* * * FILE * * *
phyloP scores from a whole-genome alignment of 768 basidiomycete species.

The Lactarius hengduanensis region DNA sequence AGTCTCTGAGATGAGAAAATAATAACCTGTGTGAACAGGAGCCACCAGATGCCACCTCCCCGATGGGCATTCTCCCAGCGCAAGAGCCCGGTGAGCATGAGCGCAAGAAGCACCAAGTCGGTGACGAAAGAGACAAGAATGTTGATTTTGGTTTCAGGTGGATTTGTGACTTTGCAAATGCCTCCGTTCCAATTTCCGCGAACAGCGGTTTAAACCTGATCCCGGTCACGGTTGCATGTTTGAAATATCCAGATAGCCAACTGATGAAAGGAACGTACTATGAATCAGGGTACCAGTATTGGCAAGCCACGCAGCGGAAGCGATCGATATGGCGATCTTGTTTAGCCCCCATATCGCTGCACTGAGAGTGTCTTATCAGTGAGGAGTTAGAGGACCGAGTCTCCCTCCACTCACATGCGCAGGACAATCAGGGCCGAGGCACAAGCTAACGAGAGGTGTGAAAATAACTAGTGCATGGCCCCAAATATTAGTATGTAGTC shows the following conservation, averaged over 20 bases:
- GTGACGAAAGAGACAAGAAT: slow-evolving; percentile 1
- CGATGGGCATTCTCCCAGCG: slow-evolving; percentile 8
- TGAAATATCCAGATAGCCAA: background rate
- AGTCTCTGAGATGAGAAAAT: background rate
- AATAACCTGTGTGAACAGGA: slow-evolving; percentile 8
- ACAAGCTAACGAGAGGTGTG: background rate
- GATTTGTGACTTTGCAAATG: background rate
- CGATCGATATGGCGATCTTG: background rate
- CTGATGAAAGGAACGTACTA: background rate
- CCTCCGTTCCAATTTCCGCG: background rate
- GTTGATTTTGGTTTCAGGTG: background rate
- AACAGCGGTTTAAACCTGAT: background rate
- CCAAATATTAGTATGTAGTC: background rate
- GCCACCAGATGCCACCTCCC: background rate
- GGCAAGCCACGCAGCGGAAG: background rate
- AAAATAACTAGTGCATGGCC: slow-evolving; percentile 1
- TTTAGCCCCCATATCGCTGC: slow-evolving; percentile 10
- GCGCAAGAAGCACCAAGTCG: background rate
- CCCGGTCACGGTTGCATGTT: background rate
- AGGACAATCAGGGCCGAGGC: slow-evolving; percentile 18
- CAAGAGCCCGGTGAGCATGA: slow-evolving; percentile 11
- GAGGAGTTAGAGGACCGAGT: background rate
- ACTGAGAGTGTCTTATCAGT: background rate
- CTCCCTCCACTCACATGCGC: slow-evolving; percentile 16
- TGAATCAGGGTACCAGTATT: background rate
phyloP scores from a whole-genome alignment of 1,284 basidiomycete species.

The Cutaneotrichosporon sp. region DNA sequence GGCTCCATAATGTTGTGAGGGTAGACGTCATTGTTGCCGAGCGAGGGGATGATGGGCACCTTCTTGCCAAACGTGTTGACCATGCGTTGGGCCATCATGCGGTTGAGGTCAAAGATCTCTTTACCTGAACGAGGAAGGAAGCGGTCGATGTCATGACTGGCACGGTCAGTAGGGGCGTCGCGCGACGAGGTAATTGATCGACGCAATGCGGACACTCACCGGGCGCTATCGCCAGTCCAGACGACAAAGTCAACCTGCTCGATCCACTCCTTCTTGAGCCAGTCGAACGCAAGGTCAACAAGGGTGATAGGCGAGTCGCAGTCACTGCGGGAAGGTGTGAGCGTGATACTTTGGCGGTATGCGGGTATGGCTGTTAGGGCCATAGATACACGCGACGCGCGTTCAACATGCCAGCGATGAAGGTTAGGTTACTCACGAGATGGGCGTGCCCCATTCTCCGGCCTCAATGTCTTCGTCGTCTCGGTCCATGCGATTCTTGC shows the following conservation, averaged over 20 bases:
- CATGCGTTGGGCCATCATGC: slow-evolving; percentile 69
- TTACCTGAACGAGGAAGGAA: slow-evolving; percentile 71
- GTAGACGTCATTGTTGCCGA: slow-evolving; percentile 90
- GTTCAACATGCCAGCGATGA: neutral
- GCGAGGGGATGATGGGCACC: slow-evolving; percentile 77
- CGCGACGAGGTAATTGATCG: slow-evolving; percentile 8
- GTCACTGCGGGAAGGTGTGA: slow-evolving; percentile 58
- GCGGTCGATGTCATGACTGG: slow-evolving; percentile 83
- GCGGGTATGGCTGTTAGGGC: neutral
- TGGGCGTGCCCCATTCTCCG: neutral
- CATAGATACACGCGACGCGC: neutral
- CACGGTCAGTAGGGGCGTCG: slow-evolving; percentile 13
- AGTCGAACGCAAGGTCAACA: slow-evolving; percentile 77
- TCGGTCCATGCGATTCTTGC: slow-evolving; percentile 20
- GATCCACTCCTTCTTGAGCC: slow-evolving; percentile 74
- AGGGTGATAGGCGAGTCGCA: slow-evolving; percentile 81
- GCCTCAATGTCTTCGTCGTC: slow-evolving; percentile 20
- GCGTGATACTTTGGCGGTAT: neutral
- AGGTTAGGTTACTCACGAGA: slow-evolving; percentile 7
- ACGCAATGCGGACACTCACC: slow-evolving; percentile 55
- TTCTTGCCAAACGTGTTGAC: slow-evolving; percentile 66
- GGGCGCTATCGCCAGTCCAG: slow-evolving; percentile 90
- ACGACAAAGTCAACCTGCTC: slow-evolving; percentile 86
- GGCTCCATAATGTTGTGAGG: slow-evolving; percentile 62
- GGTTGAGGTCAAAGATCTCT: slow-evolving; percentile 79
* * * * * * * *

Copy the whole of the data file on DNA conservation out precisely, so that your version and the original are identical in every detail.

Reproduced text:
phyloP scores from a whole-genome alignment of 768 basidiomycete species.

The Lactarius hengduanensis region DNA sequence AGTCTCTGAGATGAGAAAATAATAACCTGTGTGAACAGGAGCCACCAGATGCCACCTCCCCGATGGGCATTCTCCCAGCGCAAGAGCCCGGTGAGCATGAGCGCAAGAAGCACCAAGTCGGTGACGAAAGAGACAAGAATGTTGATTTTGGTTTCAGGTGGATTTGTGACTTTGCAAATGCCTCCGTTCCAATTTCCGCGAACAGCGGTTTAAACCTGATCCCGGTCACGGTTGCATGTTTGAAATATCCAGATAGCCAACTGATGAAAGGAACGTACTATGAATCAGGGTACCAGTATTGGCAAGCCACGCAGCGGAAGCGATCGATATGGCGATCTTGTTTAGCCCCCATATCGCTGCACTGAGAGTGTCTTATCAGTGAGGAGTTAGAGGACCGAGTCTCCCTCCACTCACATGCGCAGGACAATCAGGGCCGAGGCACAAGCTAACGAGAGGTGTGAAAATAACTAGTGCATGGCCCCAAATATTAGTATGTAGTC shows the following conservation, averaged over 20 bases:
- GTGACGAAAGAGACAAGAAT: slow-evolving; percentile 1
- CGATGGGCATTCTCCCAGCG: slow-evolving; percentile 8
- TGAAATATCCAGATAGCCAA: background rate
- AGTCTCTGAGATGAGAAAAT: background rate
- AATAACCTGTGTGAACAGGA: slow-evolving; percentile 8
- ACAAGCTAACGAGAGGTGTG: background rate
- GATTTGTGACTTTGCAAATG: background rate
- CGATCGATATGGCGATCTTG: background rate
- CTGATGAAAGGAACGTACTA: background rate
- CCTCCGTTCCAATTTCCGCG: background rate
- GTTGATTTTGGTTTCAGGTG: background rate
- AACAGCGGTTTAAACCTGAT: background rate
- CCAAATATTAGTATGTAGTC: background rate
- GCCACCAGATGCCACCTCCC: background rate
- GGCAAGCCACGCAGCGGAAG: background rate
- AAAATAACTAGTGCATGGCC: slow-evolving; percentile 1
- TTTAGCCCCCATATCGCTGC: slow-evolving; percentile 10
- GCGCAAGAAGCACCAAGTCG: background rate
- CCCGGTCACGGTTGCATGTT: background rate
- AGGACAATCAGGGCCGAGGC: slow-evolving; percentile 18
- CAAGAGCCCGGTGAGCATGA: slow-evolving; percentile 11
- GAGGAGTTAGAGGACCGAGT: background rate
- ACTGAGAGTGTCTTATCAGT: background rate
- CTCCCTCCACTCACATGCGC: slow-evolving; percentile 16
- TGAATCAGGGTACCAGTATT: background rate
phyloP scores from a whole-genome alignment of 1,284 basidiomycete species.

The Cutaneotrichosporon sp. region DNA sequence GGCTCCATAATGTTGTGAGGGTAGACGTCATTGTTGCCGAGCGAGGGGATGATGGGCACCTTCTTGCCAAACGTGTTGACCATGCGTTGGGCCATCATGCGGTTGAGGTCAAAGATCTCTTTACCTGAACGAGGAAGGAAGCGGTCGATGTCATGACTGGCACGGTCAGTAGGGGCGTCGCGCGACGAGGTAATTGATCGACGCAATGCGGACACTCACCGGGCGCTATCGCCAGTCCAGACGACAAAGTCAACCTGCTCGATCCACTCCTTCTTGAGCCAGTCGAACGCAAGGTCAACAAGGGTGATAGGCGAGTCGCAGTCACTGCGGGAAGGTGTGAGCGTGATACTTTGGCGGTATGCGGGTATGGCTGTTAGGGCCATAGATACACGCGACGCGCGTTCAACATGCCAGCGATGAAGGTTAGGTTACTCACGAGATGGGCGTGCCCCATTCTCCGGCCTCAATGTCTTCGTCGTCTCGGTCCATGCGATTCTTGC shows the following conservation, averaged over 20 bases:
- CATGCGTTGGGCCATCATGC: slow-evolving; percentile 69
- TTACCTGAACGAGGAAGGAA: slow-evolving; percentile 71
- GTAGACGTCATTGTTGCCGA: slow-evolving; percentile 90
- GTTCAACATGCCAGCGATGA: neutral
- GCGAGGGGATGATGGGCACC: slow-evolving; percentile 77
- CGCGACGAGGTAATTGATCG: slow-evolving; percentile 8
- GTCACTGCGGGAAGGTGTGA: slow-evolving; percentile 58
- GCGGTCGATGTCATGACTGG: slow-evolving; percentile 83
- GCGGGTATGGCTGTTAGGGC: neutral
- TGGGCGTGCCCCATTCTCCG: neutral
- CATAGATACACGCGACGCGC: neutral
- CACGGTCAGTAGGGGCGTCG: slow-evolving; percentile 13
- AGTCGAACGCAAGGTCAACA: slow-evolving; percentile 77
- TCGGTCCATGCGATTCTTGC: slow-evolving; percentile 20
- GATCCACTCCTTCTTGAGCC: slow-evolving; percentile 74
- AGGGTGATAGGCGAGTCGCA: slow-evolving; percentile 81
- GCCTCAATGTCTTCGTCGTC: slow-evolving; percentile 20
- GCGTGATACTTTGGCGGTAT: neutral
- AGGTTAGGTTACTCACGAGA: slow-evolving; percentile 7
- ACGCAATGCGGACACTCACC: slow-evolving; percentile 55
- TTCTTGCCAAACGTGTTGAC: slow-evolving; percentile 66
- GGGCGCTATCGCCAGTCCAG: slow-evolving; percentile 90
- ACGACAAAGTCAACCTGCTC: slow-evolving; percentile 86
- GGCTCCATAATGTTGTGAGG: slow-evolving; percentile 62
- GGTTGAGGTCAAAGATCTCT: slow-evolving; percentile 79